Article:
Cousin to Tennis Elbow, Golfer’s Elbow (or Medial Epicondylitis) refers to an overuse injury causing pain on the inside of the elbow. In most cases, this condition begins without any obvious injury and sufferers will report a gradually worsening aching pain, radiating down the inside of the elbow, forearm and wrist.
Although this condition is common in golf and throwing athletes, more than 90% of Golfer’s Elbow cases are not sports-related. The large majority of these cases develop due to occupational activities, which involve:
- Repeated lifting heavy loads
- Repeated hard gripping of the hand, and
- Repetitive movements of the hand and wrist(1).
In contrast to Tennis Elbow, which affects the OUTSIDE of the elbow, Golfer’s elbow refers to pain on the bony prominence that sits of the INSIDE of the elbow. Those suffering from Golfer’s elbow may also experience swelling or redness over this region, and this bony prominence will often be tender to touch. Activities such as forearm movement, gripping or throwing will commonly worsen pain. Furthermore, if the condition becomes longstanding, suffers can also develop weakness of the gripping muscles.
What causes Golfer’s Elbow?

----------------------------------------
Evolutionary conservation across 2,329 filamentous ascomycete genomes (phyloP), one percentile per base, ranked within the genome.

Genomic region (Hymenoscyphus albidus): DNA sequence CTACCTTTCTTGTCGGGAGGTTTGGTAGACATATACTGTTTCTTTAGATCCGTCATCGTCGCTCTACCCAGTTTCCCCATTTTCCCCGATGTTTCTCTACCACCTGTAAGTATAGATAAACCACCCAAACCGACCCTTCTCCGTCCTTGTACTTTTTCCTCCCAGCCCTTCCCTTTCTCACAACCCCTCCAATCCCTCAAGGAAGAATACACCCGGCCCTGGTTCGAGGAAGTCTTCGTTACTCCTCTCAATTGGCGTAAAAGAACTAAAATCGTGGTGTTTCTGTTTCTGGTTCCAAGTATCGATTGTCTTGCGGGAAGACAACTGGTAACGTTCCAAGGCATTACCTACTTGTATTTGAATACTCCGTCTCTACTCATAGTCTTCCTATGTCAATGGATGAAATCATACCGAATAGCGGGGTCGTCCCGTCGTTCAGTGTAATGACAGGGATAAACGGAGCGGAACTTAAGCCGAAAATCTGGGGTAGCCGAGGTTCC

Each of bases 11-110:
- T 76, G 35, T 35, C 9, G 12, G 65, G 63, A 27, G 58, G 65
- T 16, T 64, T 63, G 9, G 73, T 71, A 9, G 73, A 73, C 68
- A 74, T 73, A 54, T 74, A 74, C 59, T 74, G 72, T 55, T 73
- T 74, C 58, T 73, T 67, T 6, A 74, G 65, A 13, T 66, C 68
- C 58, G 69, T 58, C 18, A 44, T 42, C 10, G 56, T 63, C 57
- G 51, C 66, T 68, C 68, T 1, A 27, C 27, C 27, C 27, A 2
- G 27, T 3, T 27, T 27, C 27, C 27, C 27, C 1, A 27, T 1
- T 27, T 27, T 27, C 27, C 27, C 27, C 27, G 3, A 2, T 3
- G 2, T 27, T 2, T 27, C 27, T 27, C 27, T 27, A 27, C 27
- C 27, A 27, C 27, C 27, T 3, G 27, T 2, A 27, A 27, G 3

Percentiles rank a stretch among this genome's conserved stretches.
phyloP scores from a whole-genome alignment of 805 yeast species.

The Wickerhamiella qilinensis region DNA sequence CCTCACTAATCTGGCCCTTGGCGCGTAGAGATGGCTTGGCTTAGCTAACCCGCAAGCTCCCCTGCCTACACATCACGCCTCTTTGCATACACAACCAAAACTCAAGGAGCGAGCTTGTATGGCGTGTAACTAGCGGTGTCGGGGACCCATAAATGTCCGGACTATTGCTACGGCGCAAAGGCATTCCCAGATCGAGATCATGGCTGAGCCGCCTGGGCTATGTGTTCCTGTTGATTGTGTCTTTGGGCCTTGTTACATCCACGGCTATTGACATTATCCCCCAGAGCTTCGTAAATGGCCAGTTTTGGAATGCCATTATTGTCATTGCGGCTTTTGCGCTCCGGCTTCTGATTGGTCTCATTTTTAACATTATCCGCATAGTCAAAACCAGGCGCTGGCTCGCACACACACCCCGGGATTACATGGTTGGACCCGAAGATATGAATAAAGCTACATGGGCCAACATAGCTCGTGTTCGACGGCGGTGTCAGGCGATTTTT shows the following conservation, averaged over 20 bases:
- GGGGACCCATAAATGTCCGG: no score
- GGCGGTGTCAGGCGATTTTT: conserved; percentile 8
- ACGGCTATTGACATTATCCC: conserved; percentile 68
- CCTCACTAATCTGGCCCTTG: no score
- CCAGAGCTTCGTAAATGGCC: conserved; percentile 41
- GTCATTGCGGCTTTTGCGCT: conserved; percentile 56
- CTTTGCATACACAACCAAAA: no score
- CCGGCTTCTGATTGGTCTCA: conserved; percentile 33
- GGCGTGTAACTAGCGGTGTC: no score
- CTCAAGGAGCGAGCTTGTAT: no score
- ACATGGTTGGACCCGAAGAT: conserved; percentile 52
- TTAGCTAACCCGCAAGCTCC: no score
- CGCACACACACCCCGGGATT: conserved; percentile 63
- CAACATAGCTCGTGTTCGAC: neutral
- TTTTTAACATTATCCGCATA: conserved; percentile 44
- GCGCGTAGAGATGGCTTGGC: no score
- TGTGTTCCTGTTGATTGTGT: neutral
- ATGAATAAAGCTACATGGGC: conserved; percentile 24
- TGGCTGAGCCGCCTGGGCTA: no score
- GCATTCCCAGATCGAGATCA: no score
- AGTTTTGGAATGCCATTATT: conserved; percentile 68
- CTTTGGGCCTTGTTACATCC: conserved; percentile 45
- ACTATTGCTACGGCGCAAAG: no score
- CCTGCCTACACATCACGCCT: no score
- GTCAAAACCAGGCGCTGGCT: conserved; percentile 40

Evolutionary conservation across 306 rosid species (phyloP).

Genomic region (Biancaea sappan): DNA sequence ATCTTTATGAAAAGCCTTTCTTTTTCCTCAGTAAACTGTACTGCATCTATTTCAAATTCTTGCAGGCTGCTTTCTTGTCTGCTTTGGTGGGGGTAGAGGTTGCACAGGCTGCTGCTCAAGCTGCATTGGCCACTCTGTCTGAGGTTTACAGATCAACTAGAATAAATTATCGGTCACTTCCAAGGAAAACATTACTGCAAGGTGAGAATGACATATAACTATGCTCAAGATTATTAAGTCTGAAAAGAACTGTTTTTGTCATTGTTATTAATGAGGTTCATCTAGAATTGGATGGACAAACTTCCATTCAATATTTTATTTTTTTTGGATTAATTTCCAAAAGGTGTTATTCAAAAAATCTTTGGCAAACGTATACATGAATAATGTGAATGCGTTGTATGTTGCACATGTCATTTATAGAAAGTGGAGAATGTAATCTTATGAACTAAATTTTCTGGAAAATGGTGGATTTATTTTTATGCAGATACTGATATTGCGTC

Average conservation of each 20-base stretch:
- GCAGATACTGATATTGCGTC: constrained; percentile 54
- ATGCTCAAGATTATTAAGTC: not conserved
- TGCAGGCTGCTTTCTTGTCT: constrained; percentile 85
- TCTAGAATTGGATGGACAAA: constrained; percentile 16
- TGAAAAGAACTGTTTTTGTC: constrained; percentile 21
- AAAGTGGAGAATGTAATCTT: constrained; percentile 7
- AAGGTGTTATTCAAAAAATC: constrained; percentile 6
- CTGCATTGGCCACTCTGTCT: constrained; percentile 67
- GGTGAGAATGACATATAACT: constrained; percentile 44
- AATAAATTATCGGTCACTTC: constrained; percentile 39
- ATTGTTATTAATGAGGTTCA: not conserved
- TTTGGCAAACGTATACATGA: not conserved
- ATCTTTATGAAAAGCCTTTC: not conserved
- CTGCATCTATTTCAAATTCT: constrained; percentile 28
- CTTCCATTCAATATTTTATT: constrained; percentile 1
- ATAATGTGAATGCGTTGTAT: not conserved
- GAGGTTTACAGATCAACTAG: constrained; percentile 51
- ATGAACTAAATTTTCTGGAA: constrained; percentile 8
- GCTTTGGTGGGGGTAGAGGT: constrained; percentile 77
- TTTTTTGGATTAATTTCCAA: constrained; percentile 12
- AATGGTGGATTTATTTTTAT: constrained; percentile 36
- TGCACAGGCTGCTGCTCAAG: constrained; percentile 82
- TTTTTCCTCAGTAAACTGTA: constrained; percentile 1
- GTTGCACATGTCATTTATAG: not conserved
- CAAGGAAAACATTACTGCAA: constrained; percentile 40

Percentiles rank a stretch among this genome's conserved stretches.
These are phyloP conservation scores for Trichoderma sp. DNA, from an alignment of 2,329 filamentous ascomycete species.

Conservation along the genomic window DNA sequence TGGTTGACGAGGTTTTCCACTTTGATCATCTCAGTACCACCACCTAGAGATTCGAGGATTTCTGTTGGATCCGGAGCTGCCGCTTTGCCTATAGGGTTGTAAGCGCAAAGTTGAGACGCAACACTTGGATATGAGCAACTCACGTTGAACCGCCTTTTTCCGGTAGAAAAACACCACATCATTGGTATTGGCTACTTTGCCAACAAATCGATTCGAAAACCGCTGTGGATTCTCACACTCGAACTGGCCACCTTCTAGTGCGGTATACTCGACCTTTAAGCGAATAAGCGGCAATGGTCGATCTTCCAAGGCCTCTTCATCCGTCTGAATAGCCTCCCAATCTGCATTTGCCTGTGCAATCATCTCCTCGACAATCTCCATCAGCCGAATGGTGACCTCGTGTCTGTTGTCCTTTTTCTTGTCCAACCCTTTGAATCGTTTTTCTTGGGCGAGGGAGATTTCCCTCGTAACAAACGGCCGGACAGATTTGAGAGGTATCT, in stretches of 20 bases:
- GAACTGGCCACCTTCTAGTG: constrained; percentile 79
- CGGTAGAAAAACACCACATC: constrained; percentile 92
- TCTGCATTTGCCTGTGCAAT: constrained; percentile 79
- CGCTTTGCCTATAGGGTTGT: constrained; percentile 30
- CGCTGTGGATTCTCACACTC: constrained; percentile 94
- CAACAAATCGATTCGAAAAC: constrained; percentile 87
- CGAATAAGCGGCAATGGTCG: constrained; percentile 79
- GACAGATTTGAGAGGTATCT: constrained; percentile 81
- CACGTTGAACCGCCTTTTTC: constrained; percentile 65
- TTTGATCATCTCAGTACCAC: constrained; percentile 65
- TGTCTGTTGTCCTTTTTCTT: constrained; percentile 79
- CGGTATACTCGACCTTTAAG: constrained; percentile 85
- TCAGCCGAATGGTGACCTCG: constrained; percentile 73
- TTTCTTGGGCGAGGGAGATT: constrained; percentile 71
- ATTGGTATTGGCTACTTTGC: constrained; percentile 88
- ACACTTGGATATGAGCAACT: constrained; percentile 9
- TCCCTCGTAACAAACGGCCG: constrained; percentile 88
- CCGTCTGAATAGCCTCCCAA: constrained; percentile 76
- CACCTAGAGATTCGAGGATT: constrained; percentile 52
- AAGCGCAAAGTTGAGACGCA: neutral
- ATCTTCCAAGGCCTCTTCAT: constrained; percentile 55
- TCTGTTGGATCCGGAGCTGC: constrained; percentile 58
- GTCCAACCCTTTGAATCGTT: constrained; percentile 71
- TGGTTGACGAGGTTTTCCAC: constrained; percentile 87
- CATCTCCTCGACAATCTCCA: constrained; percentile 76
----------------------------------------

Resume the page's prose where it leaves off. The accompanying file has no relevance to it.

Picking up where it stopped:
The muscles that allow us to grip and flex the wrist, attach onto the inside of the elbow bone. When a person lacks the muscular strength or endurance to repeatedly lift and grip as their job or sport demands, these muscles become overworked. This leads to pain and dysfunction around the elbow at which these muscles attach, causing what we know as Golfer’s Elbow.
How do we treat Golfer’s Elbow?
When treating Golfer’s Elbow, our first goal is to settle down pain. Strategies that often work well in the initial period include: icing and elevating after painful activities, and taking non-steroidal anti-inflammatory medication as required. If feasible, your Physiotherapist may also recommend a period of rest or reduce the activities that aggravated your pain.
However, physical rehabilitation is always the primary tool by which we can lastingly reduce pain in Golfer’s Elbow. In particular, exercise therapy will be used to improve range of motion of the wrist and elbow and strength of the wrist flexor muscles. This can be facilitated by various soft tissue techniques, such as dry needling, massage or joint mobilisation.
1. Shiri R, Viikari-Juntura E, Varonen H, Heliövaara M. Prevalence and determinants of lateral and medial epicondylitis: a population study. Am J Epidemiol. 2006 Dec 1;164(11):1065-74. Epub 2006 Sep 12. PubMed PMID: 16968862.
2. Kiel J, Kaiser K. Golfers Elbow. [Updated 2019 Apr 16]. In: StatPearls [Internet]. Treasure Island (FL): StatPearls Publishing; 2020 Jan-. Available from: https://www.ncbi.nlm.nih.gov/books/NBK519000/